Another piece evaluated during the “Drive” is their grip. I did a post about “Get a Grip” quite some time ago that covers the basics but one thing I want to hammer on just a bit here is that the meaty part of the palm of your support hand should have full contact with the grip of the firearm. One of the biggest issues I see is that the shooter’s grip does not cover a full 360 of the grip . . . there are little gaps, or the meat of the support hand palm is not fully resting on the grip but rather on part of the meat of the dominant hand. This provides space for energy to escape which will affect the way your firearm responds when you press the trigger. You need a firm, full 360-degree grip on your firearm. Again, by slowing things down and taking this step by step, you can see and fix these things.
Next – “Touch” the trigger. Again, with this step-by-step process you can fully evaluate their finger placement. This is especially valuable in evaluating the fit of the handgun. Sometimes the shooter is trying to use a firearm that just plain doesn’t fit their hand. Small person, full sized Glock 17 . . . may not work well. Or a moose of a guy with a subcompact might not fit well either. Fit matters.
The advice I gave my friend is where I typically start when a shooter is placing rounds “low left”. Too little finger has a tendency to push the barrel left when pressing the trigger. Too much finger has a tendency to pull the barrel right when pressing the trigger. I use the word “tendency” because every shooter is an individual. What causes an issue with one shooter may not with another. Still, I need a place to start – and this is mine. My starting position for finger placement is 1/3 the distance back from the tip of the trigger finger to the 1st joint. After that each shooter “tweaks” it so if feels good, is repeatable and effective for them.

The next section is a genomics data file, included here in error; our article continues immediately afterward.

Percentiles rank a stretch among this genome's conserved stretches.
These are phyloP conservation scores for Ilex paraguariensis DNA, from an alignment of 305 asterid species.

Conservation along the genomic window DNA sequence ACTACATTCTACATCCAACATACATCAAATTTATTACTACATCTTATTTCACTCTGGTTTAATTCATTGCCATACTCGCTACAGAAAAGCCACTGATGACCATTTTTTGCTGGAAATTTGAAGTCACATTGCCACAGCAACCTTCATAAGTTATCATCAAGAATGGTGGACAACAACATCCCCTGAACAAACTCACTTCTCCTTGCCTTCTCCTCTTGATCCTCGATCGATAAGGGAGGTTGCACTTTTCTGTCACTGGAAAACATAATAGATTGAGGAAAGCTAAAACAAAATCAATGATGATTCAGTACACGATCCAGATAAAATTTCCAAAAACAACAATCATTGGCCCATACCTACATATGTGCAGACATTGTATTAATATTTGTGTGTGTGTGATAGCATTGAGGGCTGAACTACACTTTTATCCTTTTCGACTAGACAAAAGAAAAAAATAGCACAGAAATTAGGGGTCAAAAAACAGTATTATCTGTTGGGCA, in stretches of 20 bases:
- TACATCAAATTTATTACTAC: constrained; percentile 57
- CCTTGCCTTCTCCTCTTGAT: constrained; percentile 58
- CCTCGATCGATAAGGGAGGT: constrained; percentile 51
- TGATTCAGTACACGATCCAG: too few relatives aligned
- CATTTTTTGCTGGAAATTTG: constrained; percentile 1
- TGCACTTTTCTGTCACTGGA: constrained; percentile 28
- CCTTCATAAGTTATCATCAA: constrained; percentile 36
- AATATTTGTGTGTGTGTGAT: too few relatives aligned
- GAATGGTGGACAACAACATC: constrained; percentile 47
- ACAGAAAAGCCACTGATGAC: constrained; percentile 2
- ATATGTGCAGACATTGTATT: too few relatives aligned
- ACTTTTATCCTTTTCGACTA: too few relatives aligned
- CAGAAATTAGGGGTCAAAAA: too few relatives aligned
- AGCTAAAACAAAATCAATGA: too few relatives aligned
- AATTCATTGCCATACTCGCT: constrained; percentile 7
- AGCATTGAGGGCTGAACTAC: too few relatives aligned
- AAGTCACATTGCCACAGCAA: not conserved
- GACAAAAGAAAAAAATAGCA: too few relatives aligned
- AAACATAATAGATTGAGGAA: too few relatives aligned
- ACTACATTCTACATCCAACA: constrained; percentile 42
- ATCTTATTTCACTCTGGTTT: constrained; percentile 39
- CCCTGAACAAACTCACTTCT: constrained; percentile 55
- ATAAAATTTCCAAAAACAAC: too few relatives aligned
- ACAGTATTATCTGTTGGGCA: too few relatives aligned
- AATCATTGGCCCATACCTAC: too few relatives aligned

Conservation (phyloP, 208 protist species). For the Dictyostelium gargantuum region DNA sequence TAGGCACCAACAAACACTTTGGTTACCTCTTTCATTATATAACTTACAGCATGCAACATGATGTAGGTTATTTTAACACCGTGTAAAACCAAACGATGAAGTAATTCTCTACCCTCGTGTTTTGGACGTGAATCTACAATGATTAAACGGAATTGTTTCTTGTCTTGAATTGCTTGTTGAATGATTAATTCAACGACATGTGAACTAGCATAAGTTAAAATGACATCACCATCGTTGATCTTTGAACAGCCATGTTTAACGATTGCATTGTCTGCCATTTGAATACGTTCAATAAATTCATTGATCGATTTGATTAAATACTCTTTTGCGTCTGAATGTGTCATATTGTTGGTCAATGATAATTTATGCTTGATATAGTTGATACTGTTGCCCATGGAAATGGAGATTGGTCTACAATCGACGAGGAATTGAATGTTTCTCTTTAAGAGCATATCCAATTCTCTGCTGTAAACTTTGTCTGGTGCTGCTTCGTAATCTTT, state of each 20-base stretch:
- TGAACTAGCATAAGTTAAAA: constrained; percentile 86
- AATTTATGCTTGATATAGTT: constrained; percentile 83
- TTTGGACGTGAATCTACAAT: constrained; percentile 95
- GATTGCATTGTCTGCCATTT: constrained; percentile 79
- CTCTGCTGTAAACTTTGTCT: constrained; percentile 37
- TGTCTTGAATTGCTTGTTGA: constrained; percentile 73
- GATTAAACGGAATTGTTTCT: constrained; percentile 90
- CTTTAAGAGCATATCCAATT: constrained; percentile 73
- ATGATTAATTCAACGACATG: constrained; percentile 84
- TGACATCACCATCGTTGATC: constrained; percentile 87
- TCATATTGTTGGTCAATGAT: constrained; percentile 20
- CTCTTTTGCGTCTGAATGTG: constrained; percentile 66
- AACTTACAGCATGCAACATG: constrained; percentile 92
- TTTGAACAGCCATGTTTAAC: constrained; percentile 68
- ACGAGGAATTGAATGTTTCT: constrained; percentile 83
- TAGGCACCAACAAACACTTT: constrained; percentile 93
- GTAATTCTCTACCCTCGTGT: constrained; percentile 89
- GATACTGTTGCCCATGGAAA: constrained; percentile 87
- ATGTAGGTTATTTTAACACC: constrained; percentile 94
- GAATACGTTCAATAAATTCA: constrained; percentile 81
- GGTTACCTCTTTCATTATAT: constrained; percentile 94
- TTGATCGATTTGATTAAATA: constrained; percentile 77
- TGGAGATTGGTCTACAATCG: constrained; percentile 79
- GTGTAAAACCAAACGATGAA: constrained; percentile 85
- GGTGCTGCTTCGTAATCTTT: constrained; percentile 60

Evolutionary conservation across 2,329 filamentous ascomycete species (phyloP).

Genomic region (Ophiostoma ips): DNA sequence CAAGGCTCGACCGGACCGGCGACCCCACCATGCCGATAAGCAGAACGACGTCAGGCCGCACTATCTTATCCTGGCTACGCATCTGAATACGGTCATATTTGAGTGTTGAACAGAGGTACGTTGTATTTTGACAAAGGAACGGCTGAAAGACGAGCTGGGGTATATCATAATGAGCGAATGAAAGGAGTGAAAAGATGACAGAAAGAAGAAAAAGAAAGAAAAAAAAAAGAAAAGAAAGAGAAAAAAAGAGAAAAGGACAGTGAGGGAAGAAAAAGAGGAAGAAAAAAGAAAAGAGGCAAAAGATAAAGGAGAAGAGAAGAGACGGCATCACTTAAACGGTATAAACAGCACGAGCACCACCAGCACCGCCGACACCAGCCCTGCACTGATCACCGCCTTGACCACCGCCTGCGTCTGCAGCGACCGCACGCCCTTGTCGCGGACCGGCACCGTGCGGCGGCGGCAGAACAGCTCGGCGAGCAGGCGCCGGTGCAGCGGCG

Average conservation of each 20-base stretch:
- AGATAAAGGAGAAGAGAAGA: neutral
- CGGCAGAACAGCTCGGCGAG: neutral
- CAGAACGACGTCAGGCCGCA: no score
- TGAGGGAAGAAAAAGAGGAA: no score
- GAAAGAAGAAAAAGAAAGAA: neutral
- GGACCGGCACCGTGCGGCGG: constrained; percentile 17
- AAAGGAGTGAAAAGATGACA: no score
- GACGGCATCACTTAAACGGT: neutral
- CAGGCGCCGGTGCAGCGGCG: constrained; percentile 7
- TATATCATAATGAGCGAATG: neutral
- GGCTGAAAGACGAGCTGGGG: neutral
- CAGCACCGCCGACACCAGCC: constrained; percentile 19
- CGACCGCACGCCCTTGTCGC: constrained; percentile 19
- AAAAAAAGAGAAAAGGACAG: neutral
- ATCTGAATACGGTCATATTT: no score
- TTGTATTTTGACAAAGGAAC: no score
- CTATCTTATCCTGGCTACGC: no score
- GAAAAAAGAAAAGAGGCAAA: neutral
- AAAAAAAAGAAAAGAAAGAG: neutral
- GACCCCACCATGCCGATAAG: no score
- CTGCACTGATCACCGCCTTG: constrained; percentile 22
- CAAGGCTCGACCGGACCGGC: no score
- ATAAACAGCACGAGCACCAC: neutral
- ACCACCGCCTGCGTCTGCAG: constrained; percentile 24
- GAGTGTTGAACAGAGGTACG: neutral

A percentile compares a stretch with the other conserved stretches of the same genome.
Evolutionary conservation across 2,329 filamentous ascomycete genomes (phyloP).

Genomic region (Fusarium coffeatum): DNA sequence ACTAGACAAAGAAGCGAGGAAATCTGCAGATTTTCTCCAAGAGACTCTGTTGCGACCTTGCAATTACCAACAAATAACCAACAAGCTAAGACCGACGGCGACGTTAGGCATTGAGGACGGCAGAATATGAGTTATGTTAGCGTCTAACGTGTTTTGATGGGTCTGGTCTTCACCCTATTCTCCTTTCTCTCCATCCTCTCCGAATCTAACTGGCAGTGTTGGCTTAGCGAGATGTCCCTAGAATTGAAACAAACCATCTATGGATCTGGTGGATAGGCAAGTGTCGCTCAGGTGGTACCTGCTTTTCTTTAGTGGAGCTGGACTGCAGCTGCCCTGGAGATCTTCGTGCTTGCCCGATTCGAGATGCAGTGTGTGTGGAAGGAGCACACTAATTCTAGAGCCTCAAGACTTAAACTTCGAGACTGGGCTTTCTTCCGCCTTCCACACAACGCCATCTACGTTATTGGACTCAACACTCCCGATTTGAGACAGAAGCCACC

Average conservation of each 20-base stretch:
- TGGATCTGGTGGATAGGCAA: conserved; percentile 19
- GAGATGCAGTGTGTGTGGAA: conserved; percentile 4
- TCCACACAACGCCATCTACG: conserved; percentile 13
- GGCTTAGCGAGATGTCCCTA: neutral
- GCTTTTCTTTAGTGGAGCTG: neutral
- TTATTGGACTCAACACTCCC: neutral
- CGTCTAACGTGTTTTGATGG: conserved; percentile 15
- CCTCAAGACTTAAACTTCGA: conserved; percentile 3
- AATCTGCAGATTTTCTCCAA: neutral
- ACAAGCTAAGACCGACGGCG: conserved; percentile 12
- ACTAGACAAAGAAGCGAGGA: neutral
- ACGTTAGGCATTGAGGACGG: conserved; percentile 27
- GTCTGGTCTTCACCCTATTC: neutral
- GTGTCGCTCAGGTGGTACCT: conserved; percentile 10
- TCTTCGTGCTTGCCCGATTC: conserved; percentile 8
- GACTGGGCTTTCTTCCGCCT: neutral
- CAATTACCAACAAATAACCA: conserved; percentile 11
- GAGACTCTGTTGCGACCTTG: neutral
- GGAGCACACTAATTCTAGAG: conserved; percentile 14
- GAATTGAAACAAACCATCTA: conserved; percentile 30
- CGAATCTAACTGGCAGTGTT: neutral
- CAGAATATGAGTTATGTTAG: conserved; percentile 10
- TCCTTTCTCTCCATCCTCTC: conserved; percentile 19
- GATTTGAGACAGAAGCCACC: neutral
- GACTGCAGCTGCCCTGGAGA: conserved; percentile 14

We also discuss the “take up” of the trigger. This is best practiced with an empty firearm, but I continually remind them of how it feels to take up the slack in the trigger before we move to the “Press” command. We also talk about shooting off the reset, meaning that the trigger finger never goes fully forward after the round is fired but forward enough to only reset the trigger set – then the string is continued. Shooting off the reset allows the shooter to better control the firearm for the next shot, eliminates the tendency to “slap” the trigger and decreases the time between rounds in the string.